cuatro espejos donde juegan tu boca y los ecos

En Viena hay diez muchachas,
un hombro donde solloza la muerte
y un bosque de palomas disecadas.
Hay un fragmento de la mañana
en el museo de la escarcha.
Hay un salón con mil ventanas.
¡Ay, ay, ay, ay!
Toma este vals con la boca cerrada.

Este vals, este vals, este vals,
de sí, de muerte y de coñac
que moja su cola en el mar.

Te quiero, te quiero, te quiero,
con la butaca y el libro muerto,
por el melancólico pasillo,
en el oscuro desván del lirio,
en nuestra cama de la luna
y en la danza que sueña la tortuga.
¡Ay, ay, ay, ay!
Toma este vals de quebrada cintura.

En Viena hay cuatro espejos
donde juegan tu boca y los ecos.
Hay una muerte para piano
que pinta de azul a los muchachos.
Hay mendigos por los tejados.
Hay frescas guirnaldas de llanto.
¡Ay, ay, ay, ay!
Toma este vals que se muere en mis brazos.

Porque te quiero, te quiero, amor mío,
en el desván donde juegan los niños,
soñando viejas luces de Hungría
por los rumores de la tarde tibia,
viendo ovejas y lirios de nieve
por el silencio oscuro de tu frente.
¡Ay, ay, ay, ay!
Toma este vals del “Te quiero siempre”.

En Viena bailaré contigo
con un disfraz que tenga
cabeza de río.
¡Mira qué orilla tengo de jacintos!
Dejaré mi boca entre tus piernas,
mi alma en fotografías y azucenas,
y en las ondas oscuras de tu andar
quiero, amor mío, amor mío, dejar,
violín y sepulcro, las cintas del vals.

Federico García Lorca, 1930 (Poeta en Nueva York)

Sílvia Pérez Cruz, 2014 (Granada)

Leohard Cohen, 1988 (I’m Your Man)

Now in Vienna there are ten pretty women
There’s a shoulder where Death comes to cry
There’s a lobby with nine hundred windows
There’s a tree where the doves go to die
There’s a piece that was torn from the morning
And it hangs in the Gallery of Frost
I, I-I-I
Take this waltz, take this waltz
Take this waltz with the clamp on its jaws
Oh, I want you, I want you, I want you
On a chair with a dead magazine
In the cave at the tip of the lilly
In some hallway where love’s never been
On a bed where the moon has been sweating
In a cry filled with footsteps and sand
I, I-I-I
Take this waltz, take this waltz
Take its broken waist in your hand
This waltz, this waltz, this waltz, this waltz
With its very own breath of brandy and Death
Dragging its tail in the sea
There’s a concert hall in Vienna
Where your mouth had a thousand reviews
There’s a bar where the boys have stopped talking
They’ve been sentenced to death by the blues
Ah, but who is it climbs to your picture
With a garland of freshly cut tears?
I, I-I-I
Take this waltz, take this waltz
Take this waltz, it’s been dying for years
There’s an attic where children are playing
Where I’ve got to lie down with you soon
In a dream of Hungarian lanterns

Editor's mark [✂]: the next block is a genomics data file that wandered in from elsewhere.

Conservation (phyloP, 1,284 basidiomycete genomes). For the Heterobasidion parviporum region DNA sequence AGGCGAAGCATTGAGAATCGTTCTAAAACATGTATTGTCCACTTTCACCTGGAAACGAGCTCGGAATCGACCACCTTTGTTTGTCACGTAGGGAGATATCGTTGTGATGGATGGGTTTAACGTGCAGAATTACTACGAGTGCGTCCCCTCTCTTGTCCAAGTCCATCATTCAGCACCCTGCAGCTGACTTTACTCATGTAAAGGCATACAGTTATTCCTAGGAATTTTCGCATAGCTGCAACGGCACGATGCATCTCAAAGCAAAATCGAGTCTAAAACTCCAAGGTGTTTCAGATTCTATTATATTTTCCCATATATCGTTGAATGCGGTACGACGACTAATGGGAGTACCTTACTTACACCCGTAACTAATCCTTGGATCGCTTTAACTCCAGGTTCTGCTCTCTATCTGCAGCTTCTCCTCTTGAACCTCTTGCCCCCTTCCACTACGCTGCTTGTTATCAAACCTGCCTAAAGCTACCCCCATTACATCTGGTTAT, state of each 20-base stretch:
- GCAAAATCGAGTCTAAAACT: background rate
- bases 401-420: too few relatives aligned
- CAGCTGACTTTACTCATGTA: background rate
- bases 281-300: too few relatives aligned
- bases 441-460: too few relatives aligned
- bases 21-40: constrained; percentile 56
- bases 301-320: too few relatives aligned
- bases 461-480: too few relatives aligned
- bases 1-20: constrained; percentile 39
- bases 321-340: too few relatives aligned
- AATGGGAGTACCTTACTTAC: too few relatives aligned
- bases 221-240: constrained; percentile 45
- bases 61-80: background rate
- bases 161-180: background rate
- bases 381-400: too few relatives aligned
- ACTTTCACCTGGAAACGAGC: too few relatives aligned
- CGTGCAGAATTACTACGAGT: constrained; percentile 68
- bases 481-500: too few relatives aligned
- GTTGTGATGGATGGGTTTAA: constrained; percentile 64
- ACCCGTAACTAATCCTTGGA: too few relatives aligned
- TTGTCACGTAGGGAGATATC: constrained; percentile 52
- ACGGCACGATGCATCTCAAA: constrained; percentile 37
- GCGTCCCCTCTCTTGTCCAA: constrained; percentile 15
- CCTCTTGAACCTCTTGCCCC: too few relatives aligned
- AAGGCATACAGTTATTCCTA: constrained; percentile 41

In the mist of some sweet afternoon
And I’ll see what you’ve chained to your sorrow
All your sheep and your lillies of snow
I, I-I-I
Take this waltz, take this waltz
With its “I’ll never forget you, you know!”
This waltz, this waltz, this waltz, this waltz
With its very own breath of brandy and Death
Dragging its tail in the sea
And I’ll dance with you in Vienna
I’ll be wearing a river’s disguise
The hyacinth wild on my shoulder
My mouth on the dew of your thighs
And I’ll bury my soul in a scrapbook
With the photographs there, and the moss
And I’ll yield to the flood of your beauty
My cheap violin and my cross
And you’ll carry me down on your dancing
To the pools that you lift on your wrist
Oh my love, oh my love
Take this waltz, take this waltz
It’s yours now, it’s all that there is

The Prince Of Asturias Awards Speech By Leonard Cohen Oviedo, Spain – October 21, 2011

(…)

Now, you know of my deep association and confraternity with the poet Frederico Garcia Lorca. I could say that when I was a young man, an adolescent, and I hungered for a voice, I studied the English poets and I knew their work well, and I copied their styles, but I could not find a voice. It was only when I read, even in translation, the works of Lorca that I understood that there was a voice. It is not that I copied his voice; I would not dare. But he gave me permission to find a voice, to locate a voice, that is to locate a self, a self that that is not fixed, a self that struggles for its own existence.

As I grew older, I understood that instructions came with this voice. What were these instructions? The instructions were never to lament casually. And if one is to express the great inevitable defeat that awaits us all, it must be done within the strict confines of dignity and beauty.

And so I had a voice, but I did not have an instrument. I did not have a song.

And now I’m going to tell you very briefly a story of how I got my song.

(…)

https://cohencentric.com/leonard-cohen-the-prince-of-asturias-awards-speech-with-annotations-commentary/

Comentario de Eugenia Varela Díaz en Youtube

Efectivamente: la primera versión, la música es del gran Leonard Cohen y todas las versiones posteriores tienen la melodía de él, en flamenco o con el estilo que sea, pero Leonard Cohen está ahí junto con Federico García Lorca. Además, si veis el discurso de Cohen cuando le dieron el premio Príncipe de Asturias de las letras en el 2011 – discurso precioso – explica cómo encontró su voz de poeta leyendo a García Lorca y su música con unos acordes que le enseñó un español con una guitarra española. Miradlo aquí en youtube, merece la pena. Dice que todo su arte se lo debe a este país. Su hija se llama Lorca. Hoy todavía lloro el asesinato de Federico García Lorca y la muerte de Leonard Cohen, pero los dos siempre nos acompañarán.

Artículo de Juan Cruz en El País

https://elpais.com/cultura/2016/11/12/actualidad/1478976173_007203.html

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